Brandon Weeden should have known it wasn’t his day when he was trapped under a giant American flag just before kickoff.
Somehow, though, things managed to get much, much worse for him Sunday afternoon.
Weeden put together one of the poorest statistical performances in Browns history — topped by four interceptions and two fumbles — as he had a huge hand in Philadelphia handing the Browns a 17-16 loss at Cleveland Browns Stadium.
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The former Oklahoma State star went 12-of-35 passing for 118 yards and a microscopic 5.1 passer rating, failing to lead the Browns’ offense on a drive longer than seven plays — or to a touchdown.
So much for getting the season off to a good start.
“Obviously, things did not go as I expected or how I hoped they would today,” said Weeden, who became the first rookie quarterback to start an NFL opener for Cleveland. “I take a lot of pride in playing better than that, and I put our team in a lot of bad situations. I’m down right now, and I expect to play better.”
As the numbers indicate, it would be virtually impossible for Weeden to play worse. Only 20 NFL quarterbacks in the last 52 years have thrown four picks and had a lower rating in a game — and none of them played for the Browns.
Weeden’s rating also was the sixth lowest in Cleveland history, only bettering then-rookie Don Gault (0.0 against Pittsburgh in 1970), Jeff Garcia (0.0 at Dallas in 2004), Bruce Gradkowski (1.0 at Pittsburgh in 2008), and two duds by Jim Ninowski (2.8 at Philadelphia in 1962, and 4.4 at Detroit in 1963).
“You want it to be roses all the time, but the guys you’re playing against are really good,” he said. “It’s a long year, it’s a long season, but obviously, I don’t want anyone to remember the first (game).”
The 28-year-old gunslinger made so many mistakes, describing them could take all day. Several of them, however, were more notable than the others because they proved so costly to the Browns in a one-point loss.
Weeden overthrew wide receiver Mohamed Massaquoi and tight end Alex Smith when they were wide open in the end zone in the first and third quarters, respectively. Both drives ended with Phil Dawson field goals.
“I just missed a couple of throws, that (Massaquoi) one and the one to Alex Smith,” the first-round draft pick said. “I make that throw 10 times out of 10 (to Smith), but on the first one, I was a little amped.”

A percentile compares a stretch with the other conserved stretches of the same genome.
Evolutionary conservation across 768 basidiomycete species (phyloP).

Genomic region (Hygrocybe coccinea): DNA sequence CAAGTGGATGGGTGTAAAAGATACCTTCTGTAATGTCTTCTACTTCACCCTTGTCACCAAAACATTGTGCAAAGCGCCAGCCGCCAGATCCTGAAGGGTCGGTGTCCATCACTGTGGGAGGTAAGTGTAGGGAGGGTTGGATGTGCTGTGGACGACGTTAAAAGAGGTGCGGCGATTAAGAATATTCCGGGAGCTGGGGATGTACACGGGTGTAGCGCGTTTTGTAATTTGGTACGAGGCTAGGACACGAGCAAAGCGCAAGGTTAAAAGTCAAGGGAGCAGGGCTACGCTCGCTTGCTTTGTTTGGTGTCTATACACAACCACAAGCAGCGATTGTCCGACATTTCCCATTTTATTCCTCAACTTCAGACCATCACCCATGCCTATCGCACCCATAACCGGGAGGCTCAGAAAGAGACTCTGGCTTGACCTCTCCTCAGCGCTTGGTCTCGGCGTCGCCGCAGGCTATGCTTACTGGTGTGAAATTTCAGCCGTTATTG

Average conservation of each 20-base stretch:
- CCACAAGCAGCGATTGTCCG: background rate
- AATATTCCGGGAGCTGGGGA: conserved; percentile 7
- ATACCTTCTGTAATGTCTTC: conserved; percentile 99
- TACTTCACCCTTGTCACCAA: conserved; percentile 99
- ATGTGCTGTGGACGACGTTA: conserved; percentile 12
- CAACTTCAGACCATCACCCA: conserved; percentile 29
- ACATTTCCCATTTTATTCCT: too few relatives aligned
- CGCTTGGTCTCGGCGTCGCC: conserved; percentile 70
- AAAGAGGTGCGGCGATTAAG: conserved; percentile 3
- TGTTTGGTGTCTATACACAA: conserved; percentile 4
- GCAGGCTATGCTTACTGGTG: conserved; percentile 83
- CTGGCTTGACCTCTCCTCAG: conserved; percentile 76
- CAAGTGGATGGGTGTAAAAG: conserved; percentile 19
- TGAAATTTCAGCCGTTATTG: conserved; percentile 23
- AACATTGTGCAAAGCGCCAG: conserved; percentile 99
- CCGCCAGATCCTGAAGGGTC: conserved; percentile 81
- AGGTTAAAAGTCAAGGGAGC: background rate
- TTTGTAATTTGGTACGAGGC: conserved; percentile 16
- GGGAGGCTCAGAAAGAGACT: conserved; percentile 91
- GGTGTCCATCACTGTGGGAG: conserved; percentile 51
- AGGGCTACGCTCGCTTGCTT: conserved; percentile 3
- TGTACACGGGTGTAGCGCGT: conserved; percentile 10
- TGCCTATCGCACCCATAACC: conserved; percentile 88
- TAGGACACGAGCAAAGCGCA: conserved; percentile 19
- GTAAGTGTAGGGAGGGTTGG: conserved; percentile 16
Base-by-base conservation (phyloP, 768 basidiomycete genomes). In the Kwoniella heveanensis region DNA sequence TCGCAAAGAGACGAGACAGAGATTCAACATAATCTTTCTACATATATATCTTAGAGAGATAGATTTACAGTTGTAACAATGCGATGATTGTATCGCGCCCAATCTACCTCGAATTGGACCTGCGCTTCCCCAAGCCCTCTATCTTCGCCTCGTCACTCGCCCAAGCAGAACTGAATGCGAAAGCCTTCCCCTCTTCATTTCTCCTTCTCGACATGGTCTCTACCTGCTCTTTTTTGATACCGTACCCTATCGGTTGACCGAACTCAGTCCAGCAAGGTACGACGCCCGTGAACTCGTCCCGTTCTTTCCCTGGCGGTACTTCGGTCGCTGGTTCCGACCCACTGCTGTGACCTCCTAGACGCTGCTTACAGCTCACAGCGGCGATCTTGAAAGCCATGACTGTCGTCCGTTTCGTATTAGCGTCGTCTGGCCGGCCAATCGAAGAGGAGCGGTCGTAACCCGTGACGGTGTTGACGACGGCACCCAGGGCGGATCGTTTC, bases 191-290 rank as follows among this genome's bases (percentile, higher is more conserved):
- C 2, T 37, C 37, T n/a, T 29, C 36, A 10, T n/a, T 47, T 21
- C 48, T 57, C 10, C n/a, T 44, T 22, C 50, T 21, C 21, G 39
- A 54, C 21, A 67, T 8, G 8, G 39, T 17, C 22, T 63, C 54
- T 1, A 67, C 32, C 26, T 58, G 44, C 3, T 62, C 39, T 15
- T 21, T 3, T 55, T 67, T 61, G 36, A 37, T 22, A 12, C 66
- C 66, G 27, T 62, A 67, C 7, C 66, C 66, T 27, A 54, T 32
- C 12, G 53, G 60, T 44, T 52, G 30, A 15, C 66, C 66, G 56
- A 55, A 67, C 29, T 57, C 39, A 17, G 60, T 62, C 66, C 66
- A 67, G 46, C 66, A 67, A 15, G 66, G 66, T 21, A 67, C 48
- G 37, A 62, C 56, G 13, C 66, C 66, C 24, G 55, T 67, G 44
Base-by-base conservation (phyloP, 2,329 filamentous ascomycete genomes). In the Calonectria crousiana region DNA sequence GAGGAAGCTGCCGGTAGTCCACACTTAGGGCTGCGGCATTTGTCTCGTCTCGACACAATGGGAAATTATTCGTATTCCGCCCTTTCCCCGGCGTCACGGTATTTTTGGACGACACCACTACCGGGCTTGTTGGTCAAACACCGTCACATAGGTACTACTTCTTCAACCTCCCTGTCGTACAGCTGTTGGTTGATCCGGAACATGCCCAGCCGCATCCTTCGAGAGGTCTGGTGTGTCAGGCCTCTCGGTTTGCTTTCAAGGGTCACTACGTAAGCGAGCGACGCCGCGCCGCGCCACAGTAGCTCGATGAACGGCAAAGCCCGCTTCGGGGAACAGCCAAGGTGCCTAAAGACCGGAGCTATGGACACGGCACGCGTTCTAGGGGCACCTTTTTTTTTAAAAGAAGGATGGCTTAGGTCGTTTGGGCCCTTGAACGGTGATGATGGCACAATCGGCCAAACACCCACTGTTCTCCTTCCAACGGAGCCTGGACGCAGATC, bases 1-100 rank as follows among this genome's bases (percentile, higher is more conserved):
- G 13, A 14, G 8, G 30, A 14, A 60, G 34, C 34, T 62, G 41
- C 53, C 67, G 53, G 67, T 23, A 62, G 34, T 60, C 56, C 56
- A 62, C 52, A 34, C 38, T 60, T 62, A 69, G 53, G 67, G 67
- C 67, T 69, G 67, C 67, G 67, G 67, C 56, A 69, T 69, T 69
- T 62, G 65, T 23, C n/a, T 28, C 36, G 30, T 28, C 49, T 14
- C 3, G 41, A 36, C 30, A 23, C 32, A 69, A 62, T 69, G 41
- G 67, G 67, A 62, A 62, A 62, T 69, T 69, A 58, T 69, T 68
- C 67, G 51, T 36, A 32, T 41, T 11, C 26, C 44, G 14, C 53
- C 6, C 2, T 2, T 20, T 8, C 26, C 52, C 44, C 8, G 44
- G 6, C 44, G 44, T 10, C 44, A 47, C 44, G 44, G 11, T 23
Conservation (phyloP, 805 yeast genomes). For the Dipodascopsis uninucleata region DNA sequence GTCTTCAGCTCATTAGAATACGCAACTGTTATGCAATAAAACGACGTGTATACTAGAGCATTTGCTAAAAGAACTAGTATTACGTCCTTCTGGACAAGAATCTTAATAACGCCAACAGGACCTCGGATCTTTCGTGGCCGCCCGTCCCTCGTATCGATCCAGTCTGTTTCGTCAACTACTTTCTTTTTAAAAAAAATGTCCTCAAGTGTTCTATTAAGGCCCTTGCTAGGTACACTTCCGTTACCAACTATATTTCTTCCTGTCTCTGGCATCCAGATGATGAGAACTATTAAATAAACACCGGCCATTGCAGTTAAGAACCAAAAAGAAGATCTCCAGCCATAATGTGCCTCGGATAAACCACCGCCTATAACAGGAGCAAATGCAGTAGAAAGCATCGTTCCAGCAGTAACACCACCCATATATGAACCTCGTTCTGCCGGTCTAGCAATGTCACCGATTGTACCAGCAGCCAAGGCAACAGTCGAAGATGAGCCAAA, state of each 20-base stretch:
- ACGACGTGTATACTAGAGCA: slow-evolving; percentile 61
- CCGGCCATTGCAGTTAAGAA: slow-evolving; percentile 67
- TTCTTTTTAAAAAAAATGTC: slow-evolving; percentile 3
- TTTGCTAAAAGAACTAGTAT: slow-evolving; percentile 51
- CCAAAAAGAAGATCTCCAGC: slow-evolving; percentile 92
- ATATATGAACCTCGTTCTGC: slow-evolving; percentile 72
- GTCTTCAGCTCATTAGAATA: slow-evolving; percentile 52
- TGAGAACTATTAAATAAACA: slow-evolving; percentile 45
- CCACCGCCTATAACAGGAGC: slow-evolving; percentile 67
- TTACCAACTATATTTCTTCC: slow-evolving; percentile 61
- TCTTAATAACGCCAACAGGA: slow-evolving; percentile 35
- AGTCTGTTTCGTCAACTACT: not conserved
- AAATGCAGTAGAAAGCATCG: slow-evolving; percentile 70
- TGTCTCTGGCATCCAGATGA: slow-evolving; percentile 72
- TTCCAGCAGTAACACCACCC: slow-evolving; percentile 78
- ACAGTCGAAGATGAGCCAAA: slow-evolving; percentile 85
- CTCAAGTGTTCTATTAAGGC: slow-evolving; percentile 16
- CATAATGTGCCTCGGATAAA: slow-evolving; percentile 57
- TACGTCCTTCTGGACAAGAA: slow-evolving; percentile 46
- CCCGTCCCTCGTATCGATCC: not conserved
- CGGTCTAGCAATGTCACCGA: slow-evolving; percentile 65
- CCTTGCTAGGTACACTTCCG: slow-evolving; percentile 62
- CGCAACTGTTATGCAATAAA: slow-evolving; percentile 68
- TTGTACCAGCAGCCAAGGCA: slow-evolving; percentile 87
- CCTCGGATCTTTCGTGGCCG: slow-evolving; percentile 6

Weeden also threw the ball toward an invisible receiver on third-and-goal to start the fourth quarter, and fumbled twice during a seven-minute span in the third. He also lost the football after being sacked in the first, but that fumble was wiped out by an Eagles penalty.
“There are going to be some plays he’s going to shake his head on that he can do better,” Cleveland coach Pat Shurmur said. “But I did not see a guy that was starry-eyed, not at all. I see a guy that can play better, absolutely.”
While the first of Weeden’s interceptions was solely the fault of Greg Little, who dropped a nice throw near the goal line, the other three were on him.
Two deep tosses to Travis Benjamin were easily picked off by cornerback Dominique Rodgers-Cromartie, while safety Kurt Coleman appeared to be the intended receiver on the initial play of the Browns’ final drive with 1:12 left.
“I was excited when we got the ball because we practice that two-minute drill in practice and I knew the situation: We needed a field goal,” Weeden said. “The ball just took off on me, and bad things are always going to happen when that happens.”
“Bad” also would be an apt, if not too tame, description of Weeden’s actions with one second remaining in the first half and Philadelphia holding a 10-3 lead.
The 6-foot-3, 220-pounder took the snap at the Eagles’ 48-yard line, eluded the pass rush, and headed up the middle of the field. But when he saw one defender heading toward him, he inexplicably slid to the grass to declare himself down — ending the half with a whimper and a chorus of boos.
If there was any consolation, at least Weeden wasn’t buried under Old Glory and surrounded by soldiers while he was on the ground. That situation played out earlier when he was caught off-guard during preparations for the national anthem.
“I always play catch at the 35- or 40-yard line before the game, and nobody warned me the big (100-yard) flag was coming out,” he said, chuckling. “The equipment guy and I had to duck down and lay on the ground for a minute and let it roll by. I looked at him the whole time and said, ‘Man, this (stinks).’”
Weeden didn’t know it at the time, but it wound up being the highlight of his first professional game.
“Part of my makeup is that I have a pretty short memory,” he said. “I’m not going to let anything get to me. I’m going to continue to work, bust my tail, and give this team a chance to win.”
Contact Brian Dulik at firstname.lastname@example.org.